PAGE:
The seventh flyer is about the state of Connecticut, and will highlight the areas in which it is successful.

The eighth flyer is tentative and may focus on getting out the vote or health care.

The ninth flyer is about voting rights on election day.

“I don’t think a lot of people realize you don’t need a photo ID or driver’s license to vote in Connecticut,” Pierson said. “You don’t even need an ID. If you don’t have anything that shows your name, you can vote by affidavit.”

Pierson said that in the last election she went with no ID to her polling place to check that the system was working. While she had success, she said, “There were issues that resulted in some people being turned away in a couple districts.”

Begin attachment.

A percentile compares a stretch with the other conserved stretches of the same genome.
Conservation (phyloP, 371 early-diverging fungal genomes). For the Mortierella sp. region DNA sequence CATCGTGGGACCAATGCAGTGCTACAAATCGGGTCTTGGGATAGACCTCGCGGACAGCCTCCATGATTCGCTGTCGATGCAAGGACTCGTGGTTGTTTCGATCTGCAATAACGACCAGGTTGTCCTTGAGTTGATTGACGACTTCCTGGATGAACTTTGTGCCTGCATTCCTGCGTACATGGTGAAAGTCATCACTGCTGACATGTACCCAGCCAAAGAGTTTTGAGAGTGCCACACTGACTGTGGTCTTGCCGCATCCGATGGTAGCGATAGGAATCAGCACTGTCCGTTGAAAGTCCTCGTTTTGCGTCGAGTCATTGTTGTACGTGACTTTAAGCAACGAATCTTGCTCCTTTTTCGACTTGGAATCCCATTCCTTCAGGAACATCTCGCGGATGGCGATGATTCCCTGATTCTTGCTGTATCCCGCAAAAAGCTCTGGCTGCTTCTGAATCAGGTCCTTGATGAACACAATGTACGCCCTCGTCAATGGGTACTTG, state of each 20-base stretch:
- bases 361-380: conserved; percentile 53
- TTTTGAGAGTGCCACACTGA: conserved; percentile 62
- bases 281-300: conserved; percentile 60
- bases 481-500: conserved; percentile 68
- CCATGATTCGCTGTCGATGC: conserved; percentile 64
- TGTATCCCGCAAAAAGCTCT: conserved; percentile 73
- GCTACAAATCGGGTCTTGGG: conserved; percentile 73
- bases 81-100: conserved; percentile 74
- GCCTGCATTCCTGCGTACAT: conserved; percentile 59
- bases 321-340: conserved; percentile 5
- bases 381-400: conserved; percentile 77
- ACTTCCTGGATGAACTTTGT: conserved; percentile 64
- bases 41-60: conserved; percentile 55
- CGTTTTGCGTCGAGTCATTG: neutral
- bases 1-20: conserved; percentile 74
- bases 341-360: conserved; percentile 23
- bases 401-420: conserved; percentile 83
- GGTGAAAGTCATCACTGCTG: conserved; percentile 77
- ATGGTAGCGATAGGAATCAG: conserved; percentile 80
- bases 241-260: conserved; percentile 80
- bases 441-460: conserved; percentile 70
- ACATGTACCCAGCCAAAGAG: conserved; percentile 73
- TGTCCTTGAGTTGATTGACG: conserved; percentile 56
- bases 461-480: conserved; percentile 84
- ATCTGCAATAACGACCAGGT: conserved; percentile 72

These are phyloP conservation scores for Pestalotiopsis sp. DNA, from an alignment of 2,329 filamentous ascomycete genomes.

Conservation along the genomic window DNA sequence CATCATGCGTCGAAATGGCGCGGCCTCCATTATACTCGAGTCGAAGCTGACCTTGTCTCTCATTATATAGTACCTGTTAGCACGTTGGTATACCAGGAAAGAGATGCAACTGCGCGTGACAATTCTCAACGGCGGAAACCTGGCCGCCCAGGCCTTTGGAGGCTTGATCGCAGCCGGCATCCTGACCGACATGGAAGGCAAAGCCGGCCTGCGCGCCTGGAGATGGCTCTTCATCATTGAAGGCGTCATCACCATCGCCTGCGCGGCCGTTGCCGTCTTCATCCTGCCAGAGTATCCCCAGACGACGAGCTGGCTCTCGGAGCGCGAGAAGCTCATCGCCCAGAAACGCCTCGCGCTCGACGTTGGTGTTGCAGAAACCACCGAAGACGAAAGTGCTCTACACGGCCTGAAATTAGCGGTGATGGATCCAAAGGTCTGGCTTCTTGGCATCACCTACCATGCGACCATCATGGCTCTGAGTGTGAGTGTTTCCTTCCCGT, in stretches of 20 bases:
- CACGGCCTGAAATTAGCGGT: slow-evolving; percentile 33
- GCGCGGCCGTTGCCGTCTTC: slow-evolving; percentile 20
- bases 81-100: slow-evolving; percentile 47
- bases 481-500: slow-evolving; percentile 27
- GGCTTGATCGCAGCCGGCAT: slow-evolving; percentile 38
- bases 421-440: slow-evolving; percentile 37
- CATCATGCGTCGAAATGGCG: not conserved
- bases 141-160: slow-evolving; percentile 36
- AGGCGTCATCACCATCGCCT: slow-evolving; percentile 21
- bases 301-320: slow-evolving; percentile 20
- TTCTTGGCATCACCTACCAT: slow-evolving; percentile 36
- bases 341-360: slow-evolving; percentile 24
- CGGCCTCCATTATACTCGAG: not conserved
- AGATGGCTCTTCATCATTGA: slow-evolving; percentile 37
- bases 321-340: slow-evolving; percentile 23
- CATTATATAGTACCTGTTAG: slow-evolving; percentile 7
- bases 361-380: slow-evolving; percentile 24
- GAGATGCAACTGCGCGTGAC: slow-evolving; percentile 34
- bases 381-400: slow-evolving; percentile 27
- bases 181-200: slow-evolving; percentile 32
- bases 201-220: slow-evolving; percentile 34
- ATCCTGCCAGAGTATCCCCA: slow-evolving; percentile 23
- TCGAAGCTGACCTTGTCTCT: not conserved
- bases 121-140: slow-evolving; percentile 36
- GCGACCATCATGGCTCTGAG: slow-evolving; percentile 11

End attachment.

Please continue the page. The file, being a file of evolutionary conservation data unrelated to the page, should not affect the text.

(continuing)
Pierson added that many people are unaware that in Connecticut there is same day registration on election day. “You can go to town hall, register and vote that way. As long as you’re in line by 8:00pm that evening you can register and vote.”

Also, she said voters may be unaware there is curbside voting for people who are incapacitated. “They can pull up to the curb and a poll worker will come out with the ballot. The driver has to come inside.”

The group is sending the flyers out once a week on Sunday nights to the Indivisible Greenwich mailing list and asking subscribers to share them through email and social media. They will also be handed out at train stations.

As each flyer is published, it will be added to the Indivisible Greenwich website.

To be added to email distribution list for the flyers, residents are invited to go to the Indivisible website to sign up. Or if they only want these flyers and don’t want regular emails from Indivisible Greenwich, voters can email CT2018elections@gmail.com